Go to 'thermo-' entry Go to 'dino-' entry Go to 'chondro-' entry Go to 'aero-' entry Go to '-logy' entry Go to 'thaumato-' entry Go to 'nano-' entry Go to '-sophy' entry Go to 'bucco-' entry Go to '-ism' entry Go to '-lysis' entry Go to 'galacto-' entry Go to '-anthropy' entry Go to 'pneumo-' entry Go to '-ploitation' entry Go to '-lithic' entry Go to '-sepalous' entry Go to 'onco-' entry Go to '-parous' entry Go to 'dermato-' entry Go to 'multi-' entry Go to 'dodeca-' entry Go to '-zoon' entry Go to 'vermi-' entry Go to 'crystallo-' entry Go to 'biblio-' entry Go to 'eco-' entry Go to 'juxta-' entry Go to 'facio-' entry
Affixes: the building blocks of English
Affixes: the building blocks of English

ind(o)-2 Also indi-.

A chemical substance related to indigo or an indole.

[English indigo, via Portuguese from Greek indikos, of India.]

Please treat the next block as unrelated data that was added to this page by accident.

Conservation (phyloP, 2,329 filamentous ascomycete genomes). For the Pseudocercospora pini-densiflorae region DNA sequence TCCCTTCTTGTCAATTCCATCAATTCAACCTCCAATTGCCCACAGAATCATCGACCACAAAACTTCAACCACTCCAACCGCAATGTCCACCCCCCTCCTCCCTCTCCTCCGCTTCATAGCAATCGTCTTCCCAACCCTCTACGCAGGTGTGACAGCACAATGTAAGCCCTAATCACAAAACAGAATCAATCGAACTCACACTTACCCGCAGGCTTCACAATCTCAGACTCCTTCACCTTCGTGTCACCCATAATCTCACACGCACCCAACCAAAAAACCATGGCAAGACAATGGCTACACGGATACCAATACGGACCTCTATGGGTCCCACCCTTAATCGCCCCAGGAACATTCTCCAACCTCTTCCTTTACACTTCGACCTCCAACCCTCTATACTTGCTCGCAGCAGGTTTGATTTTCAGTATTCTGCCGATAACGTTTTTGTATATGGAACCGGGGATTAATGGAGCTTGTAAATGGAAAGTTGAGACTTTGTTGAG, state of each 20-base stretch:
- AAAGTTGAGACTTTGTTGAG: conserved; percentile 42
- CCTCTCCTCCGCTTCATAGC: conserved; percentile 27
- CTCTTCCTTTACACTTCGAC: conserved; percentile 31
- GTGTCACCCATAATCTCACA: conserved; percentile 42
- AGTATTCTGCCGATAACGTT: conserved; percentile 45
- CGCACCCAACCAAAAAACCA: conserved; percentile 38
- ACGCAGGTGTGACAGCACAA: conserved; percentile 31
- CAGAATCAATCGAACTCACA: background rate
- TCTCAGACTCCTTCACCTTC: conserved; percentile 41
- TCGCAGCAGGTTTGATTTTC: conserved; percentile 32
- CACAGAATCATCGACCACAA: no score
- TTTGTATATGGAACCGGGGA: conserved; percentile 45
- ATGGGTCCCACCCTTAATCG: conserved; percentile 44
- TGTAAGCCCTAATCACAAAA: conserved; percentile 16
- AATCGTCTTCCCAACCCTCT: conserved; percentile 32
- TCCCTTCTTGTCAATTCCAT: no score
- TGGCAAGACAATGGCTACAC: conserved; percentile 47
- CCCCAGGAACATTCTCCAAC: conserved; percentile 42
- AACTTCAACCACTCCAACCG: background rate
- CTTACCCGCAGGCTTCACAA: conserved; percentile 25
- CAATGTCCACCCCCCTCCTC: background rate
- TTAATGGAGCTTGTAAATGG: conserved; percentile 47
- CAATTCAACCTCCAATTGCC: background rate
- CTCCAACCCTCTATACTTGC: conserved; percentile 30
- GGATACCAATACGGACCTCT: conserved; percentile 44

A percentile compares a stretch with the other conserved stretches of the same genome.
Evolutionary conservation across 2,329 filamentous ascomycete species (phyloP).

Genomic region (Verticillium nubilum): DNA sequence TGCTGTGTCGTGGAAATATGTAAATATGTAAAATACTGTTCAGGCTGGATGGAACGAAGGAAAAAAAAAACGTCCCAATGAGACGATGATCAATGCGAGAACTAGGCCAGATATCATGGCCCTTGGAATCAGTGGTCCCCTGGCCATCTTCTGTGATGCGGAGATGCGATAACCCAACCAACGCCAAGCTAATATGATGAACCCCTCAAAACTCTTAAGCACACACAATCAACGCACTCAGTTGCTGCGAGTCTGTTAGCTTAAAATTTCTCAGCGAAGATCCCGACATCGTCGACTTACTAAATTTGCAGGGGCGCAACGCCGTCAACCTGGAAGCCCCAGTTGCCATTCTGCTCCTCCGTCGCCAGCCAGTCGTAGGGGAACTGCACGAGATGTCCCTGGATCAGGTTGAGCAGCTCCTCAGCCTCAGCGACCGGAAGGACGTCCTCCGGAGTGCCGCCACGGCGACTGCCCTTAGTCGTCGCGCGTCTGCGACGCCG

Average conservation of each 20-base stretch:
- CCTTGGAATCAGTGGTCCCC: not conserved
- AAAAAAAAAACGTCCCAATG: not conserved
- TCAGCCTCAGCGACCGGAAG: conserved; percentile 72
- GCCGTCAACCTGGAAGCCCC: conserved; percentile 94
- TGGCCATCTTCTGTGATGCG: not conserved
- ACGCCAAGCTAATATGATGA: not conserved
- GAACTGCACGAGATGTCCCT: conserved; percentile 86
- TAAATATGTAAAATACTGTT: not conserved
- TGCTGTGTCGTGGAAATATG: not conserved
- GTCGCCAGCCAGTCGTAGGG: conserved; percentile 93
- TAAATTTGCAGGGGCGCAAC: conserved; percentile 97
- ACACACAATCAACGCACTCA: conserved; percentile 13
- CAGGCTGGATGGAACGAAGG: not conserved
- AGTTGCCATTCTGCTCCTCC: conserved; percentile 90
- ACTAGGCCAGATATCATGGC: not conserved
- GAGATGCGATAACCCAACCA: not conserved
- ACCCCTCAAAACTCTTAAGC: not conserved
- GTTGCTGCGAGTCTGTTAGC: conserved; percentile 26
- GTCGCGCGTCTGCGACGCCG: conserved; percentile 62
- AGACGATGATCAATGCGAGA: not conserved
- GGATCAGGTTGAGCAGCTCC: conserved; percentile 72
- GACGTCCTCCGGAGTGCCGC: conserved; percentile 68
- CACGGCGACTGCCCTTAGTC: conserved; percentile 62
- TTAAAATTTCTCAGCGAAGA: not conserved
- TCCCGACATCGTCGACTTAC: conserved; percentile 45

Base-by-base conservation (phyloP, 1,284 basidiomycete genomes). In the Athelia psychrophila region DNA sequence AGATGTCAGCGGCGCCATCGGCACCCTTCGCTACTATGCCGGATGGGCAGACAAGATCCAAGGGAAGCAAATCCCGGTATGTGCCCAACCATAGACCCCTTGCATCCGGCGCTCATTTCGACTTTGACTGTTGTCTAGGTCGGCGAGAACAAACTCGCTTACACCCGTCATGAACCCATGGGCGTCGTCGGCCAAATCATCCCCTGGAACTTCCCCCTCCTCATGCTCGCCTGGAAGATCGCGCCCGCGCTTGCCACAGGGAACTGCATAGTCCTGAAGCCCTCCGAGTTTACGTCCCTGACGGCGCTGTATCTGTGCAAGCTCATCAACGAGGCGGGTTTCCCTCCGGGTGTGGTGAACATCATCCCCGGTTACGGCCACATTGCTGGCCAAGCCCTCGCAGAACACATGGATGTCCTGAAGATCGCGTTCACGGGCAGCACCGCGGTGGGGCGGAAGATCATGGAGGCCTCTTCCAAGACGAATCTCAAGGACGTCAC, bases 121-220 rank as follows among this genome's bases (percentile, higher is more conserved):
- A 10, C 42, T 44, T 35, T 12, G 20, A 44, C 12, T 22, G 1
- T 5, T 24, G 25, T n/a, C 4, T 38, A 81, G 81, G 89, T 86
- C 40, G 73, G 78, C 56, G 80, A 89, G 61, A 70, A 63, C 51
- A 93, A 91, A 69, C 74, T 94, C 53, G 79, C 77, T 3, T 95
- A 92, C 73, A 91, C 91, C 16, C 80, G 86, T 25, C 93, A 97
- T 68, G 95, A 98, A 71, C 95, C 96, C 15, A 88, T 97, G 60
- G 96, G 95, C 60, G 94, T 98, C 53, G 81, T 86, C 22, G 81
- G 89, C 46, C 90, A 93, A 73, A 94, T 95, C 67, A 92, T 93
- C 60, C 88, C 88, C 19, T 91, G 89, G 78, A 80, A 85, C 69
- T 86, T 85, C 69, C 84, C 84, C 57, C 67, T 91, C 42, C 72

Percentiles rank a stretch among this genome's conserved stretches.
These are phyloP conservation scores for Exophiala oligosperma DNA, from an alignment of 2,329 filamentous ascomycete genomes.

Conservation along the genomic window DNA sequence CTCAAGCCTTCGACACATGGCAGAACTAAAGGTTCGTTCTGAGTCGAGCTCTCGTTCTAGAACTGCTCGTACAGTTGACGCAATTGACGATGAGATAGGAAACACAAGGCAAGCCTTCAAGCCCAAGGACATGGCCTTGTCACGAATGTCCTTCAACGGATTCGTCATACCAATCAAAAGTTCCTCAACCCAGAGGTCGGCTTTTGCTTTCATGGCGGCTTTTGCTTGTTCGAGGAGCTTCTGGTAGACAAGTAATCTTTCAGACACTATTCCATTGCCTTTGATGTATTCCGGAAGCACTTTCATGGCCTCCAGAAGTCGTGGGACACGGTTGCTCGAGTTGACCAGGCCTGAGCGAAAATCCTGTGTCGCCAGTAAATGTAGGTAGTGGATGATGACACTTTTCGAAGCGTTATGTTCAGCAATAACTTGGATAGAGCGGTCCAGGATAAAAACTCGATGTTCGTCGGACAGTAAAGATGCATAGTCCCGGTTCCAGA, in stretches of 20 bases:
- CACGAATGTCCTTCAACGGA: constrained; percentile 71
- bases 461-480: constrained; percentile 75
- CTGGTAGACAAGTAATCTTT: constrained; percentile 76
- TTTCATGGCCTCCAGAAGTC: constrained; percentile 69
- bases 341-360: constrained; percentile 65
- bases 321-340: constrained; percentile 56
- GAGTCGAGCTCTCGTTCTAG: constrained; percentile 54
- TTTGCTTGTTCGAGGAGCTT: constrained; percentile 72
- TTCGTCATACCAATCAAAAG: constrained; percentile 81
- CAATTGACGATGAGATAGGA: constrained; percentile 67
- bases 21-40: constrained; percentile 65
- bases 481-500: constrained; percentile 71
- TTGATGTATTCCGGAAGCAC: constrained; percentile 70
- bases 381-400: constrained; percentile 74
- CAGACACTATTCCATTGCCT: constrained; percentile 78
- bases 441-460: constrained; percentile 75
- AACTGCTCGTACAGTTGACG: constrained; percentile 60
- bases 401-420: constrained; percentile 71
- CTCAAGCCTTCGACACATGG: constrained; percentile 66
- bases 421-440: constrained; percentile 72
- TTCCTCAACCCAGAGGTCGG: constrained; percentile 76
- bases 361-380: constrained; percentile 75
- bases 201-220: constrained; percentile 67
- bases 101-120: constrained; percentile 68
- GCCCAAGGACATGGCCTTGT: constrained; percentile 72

Indigo is a tropical plant from which a blue dye is obtained; its main constituent is a crystalline compound either called indigotin or indigo blue, which also occurs in woad; indirubin, indigo red, is an isomer. Sometimes indo- refers to the colour, as in indicolite, an indigo-blue gem variety of tourmaline, or the element indium, called that because there are two characteristic indigo lines in its spectrum.

Indole is a crystalline organic compound with an unpleasant odour, present in coal tar and in faeces, first obtained artificially from indigo blue; indene (indole plus -ene1) is a colourless liquid hydrocarbon, obtained from coal tar and used in making synthetic resins; the indoxyl radical —ONC8H6 is derived from indole and is present in indigotin; indoleacetic acid is an acetic acid derivative of indole, especially found in plants.

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